Pope Urban V

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Blessed Pope
Urban V
Papa Urbanus Quintus.jpg
Papacy began 28 September 1362
Papacy ended 19 December 1370
Predecessor Innocent VI
Successor Gregory XI
Ordination 1334
Consecration 6 November 1362
by Andouin Aubert
Personal details
Birth name William de Grimoard
Born 1310
Grizac, Languedoc, Kingdom of France
Died 19 December 1370(1370-12-19) (aged 60)
Avignon, Papal States
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  • Abbot of the Abbey of Saint Victor (1361-1362)
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Coat of arms {{{coat_of_arms_alt}}}
Feast day 19 December
Venerated in Roman Catholic Church
Title as Saint Blessed
Beatified 10 March 1870
by Pope Pius IX
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Pope Urban V (Latin: Urbanus V; 1310 – 19 December 1370), born William de Grimoard,[1] was Pope from 28 September 1362 to his death in 1370 and was also a member of the Order of Saint Benedict. He was the sixth Avignon Pope.

Even after his election as pontiff, he continued to follow the Benedictine Rule, and he lived simply and modestly which did not always gain him allies who were used to lives of luxury. Pope Pius IX beatified him in 1870 on account of his holiness, and he is the only pontiff of the Avignon Papacy to be beatified.

Urban V pressed for reform throughout his pontificate and also oversaw the restoration and construction of churches and monasteries. He came close to reuniting the Eastern and Western churches, but was not able to achieve this. This goal was one of he made upon his ascension to the pontificate.[2]


Early life

William de Grimoard was born in 1310 in the Castle of Grizac in the French region of Languedoc (today part of the commune of Le Pont-de-Montvert, department of Lozère), the son of William de Grimoard, Lord of Bellegarde, and of Amphélise de Montferrand. His two brothers were Etienne and Angel de Grimoard, future cardinal, and his sister was Delphine.

As a young man in 1327, Grimoard became a Benedictine monk in the small Priory of Chirac, near his home,[3] which was a dependency of the ancient Abbey of St. Victor near Marseille, and he was sent there for his novitiate. After his profession of monastic vows, he was ordained a priest in his own monastery in Chirac in 1334.

Showing great academic talent, he was then sent to the great universities of Europe, earning a doctorate in Canon Law in 1342. He became acclaimed as a foremost canonist of the age, himself teaching at Montpellier, Paris and Avignon. In August 1361, he was elected as the abbot of the Abbey of St. Victor.[4] Despite the appointment, he continued to teach as a professor across France.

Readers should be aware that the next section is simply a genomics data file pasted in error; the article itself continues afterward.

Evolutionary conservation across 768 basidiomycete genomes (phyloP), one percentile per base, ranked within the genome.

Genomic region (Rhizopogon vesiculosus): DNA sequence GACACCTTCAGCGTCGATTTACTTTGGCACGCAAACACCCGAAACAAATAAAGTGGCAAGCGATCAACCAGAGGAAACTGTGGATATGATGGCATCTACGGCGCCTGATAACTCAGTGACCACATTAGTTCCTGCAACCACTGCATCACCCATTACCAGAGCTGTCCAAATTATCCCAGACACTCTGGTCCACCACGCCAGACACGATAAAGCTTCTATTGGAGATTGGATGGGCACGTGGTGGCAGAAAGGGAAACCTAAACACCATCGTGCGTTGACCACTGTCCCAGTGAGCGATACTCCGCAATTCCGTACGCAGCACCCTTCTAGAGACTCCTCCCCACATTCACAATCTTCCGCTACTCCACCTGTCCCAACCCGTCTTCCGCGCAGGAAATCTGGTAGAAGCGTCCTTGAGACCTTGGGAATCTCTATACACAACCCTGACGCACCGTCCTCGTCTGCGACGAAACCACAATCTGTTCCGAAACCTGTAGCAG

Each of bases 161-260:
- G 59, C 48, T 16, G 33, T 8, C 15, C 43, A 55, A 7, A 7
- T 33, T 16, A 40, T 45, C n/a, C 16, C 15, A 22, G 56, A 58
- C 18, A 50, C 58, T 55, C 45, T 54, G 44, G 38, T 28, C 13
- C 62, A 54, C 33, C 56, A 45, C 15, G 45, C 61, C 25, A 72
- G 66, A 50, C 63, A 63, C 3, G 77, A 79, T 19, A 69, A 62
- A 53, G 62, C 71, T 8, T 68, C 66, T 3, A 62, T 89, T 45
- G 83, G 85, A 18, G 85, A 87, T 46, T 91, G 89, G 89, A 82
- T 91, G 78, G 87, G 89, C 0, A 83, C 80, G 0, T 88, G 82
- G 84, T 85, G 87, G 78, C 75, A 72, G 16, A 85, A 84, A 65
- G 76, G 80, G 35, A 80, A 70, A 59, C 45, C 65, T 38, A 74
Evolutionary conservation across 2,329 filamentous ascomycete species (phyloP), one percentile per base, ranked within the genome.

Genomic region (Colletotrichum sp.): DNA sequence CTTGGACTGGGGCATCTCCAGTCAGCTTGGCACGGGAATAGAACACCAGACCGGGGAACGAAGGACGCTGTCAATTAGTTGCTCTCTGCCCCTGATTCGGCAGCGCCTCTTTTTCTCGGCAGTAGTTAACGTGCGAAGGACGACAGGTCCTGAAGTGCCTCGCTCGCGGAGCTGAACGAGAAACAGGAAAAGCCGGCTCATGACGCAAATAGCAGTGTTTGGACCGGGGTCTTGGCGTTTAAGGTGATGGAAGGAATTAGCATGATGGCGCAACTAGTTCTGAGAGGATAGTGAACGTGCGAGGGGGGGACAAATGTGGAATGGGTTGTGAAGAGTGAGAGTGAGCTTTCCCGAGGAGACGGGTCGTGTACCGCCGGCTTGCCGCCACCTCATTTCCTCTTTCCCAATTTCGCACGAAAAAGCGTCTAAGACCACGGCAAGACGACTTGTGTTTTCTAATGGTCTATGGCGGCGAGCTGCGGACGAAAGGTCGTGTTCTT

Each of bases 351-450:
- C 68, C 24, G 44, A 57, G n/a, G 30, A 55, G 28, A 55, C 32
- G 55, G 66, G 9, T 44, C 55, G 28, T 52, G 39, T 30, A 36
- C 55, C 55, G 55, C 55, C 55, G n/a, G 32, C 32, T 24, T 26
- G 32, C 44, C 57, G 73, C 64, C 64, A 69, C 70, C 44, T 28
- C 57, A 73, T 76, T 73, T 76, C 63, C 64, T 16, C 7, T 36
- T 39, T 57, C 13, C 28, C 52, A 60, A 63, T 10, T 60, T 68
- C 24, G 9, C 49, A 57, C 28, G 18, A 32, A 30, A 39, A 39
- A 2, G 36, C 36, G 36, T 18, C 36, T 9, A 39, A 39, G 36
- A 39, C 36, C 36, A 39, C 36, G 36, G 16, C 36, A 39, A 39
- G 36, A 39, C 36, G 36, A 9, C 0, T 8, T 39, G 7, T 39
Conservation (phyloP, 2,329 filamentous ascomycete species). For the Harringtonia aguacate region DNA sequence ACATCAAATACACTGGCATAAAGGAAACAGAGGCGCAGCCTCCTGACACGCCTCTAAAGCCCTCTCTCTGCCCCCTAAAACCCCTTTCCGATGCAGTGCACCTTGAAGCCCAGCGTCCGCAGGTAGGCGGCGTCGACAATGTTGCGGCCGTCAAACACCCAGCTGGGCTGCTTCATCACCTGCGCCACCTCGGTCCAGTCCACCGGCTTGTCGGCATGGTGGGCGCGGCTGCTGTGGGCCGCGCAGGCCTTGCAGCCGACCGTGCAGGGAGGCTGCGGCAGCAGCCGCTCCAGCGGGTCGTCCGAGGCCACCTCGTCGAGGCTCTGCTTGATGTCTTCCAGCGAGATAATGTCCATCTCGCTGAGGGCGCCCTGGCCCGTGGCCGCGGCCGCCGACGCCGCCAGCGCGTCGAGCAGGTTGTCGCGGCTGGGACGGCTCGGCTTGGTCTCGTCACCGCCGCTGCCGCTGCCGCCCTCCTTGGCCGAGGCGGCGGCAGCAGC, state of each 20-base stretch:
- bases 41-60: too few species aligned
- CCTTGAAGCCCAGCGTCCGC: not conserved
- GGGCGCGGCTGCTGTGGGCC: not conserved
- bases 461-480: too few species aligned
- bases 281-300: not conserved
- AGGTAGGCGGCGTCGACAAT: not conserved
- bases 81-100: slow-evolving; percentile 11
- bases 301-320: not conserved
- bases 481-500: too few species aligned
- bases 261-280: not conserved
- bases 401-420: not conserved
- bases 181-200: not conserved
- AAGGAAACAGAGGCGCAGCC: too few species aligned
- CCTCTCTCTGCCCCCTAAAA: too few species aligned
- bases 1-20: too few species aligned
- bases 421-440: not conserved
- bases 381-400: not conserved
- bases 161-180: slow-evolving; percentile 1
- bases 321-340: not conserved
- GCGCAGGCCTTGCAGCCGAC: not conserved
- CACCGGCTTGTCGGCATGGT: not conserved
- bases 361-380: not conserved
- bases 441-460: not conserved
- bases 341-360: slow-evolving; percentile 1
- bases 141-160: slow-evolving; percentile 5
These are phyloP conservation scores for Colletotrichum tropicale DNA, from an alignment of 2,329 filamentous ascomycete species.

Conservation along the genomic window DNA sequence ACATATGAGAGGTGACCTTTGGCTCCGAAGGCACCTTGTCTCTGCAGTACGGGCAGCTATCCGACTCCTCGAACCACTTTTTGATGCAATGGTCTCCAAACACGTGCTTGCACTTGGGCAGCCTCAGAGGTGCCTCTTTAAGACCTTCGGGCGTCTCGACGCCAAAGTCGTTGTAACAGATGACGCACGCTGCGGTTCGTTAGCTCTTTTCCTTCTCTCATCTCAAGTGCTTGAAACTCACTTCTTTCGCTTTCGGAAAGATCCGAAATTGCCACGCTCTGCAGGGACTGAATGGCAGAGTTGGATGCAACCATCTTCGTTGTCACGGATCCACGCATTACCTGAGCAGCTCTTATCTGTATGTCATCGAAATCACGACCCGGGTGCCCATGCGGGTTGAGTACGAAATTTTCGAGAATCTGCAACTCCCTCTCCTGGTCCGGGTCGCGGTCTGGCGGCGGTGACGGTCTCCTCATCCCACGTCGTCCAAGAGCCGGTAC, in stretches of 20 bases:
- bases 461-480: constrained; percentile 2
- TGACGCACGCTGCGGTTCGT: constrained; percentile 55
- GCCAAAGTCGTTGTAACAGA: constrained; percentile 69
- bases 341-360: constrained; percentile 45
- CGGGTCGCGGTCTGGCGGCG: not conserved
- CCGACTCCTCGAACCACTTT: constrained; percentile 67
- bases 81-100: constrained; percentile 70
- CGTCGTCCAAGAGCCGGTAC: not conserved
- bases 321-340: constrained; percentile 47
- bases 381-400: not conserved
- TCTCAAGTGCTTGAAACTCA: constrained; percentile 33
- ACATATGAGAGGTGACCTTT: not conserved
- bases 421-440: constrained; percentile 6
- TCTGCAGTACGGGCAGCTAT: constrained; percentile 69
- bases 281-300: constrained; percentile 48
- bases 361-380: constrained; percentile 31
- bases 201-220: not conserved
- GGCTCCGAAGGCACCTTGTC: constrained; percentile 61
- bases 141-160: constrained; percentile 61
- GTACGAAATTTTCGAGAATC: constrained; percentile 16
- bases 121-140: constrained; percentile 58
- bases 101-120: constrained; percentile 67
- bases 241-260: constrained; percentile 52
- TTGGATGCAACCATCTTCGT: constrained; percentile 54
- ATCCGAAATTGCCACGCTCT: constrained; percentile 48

Election and papacy

In September 1362, William was in Naples as a papal emissary when Pope Innocent VI died. After previously electing Pope Clement VI's brother, who declined,[3] in a surprise move, on the 28th of that month they elected Grimoard as the new Pope. He was not initially informed of the result, instead he was requested to return immediately to Avignon to "consult" with the conclave. The cardinals feared the reaction of the Romans to the election of another foreign pope, and so kept the results of the election secret until William's arrival 5 weeks later. The Romans had been clamoring for some time for a Roman, or at least Italian, pope, and it was feared they would interfere with William's travel had they known of his election. Upon his arrival, William learned of his election and took the pontifical name of "Urban", the fifth pope of that name to rule the Church.

When asked the reason for the selection of his new name, Grimoard was alleged to have said: "All the popes who have borne this name were saints".

Grimoard was a compromise candidate who was elected due to the fact that none of the cardinals voting in the conclave wished to serve. He was not even a bishop at the time of his election, and had to be consecrated as one before his coronation. This was done on 6 November by Cardinal Andouin Aubert,[5] the nephew of his predecessor. He served as the sixth pope in the Avignon Papacy.

A bolognino of Urban V.

Reformer and patron of education

As Pope he continued to follow the discipline of the Benedictine Rule and to wear his monastic habit.[3] Urban V worked against absteneeism, pleuralism and simony while seeking to improve clerical training and examination.[6]

Pope Urban V introduced considerable reforms in the administration of justice and liberally patronized learning. He founded a university in Hungary. In Toulouse, he saved the university of music. In Montpellier, he restored the school of medicine there and founded the College of Saint Benedict, whose church, decorated with numerous works of art, later became the cathedral of the city. He founded colleges in Quézac and Bédouès, and a church and library in Ispagnac.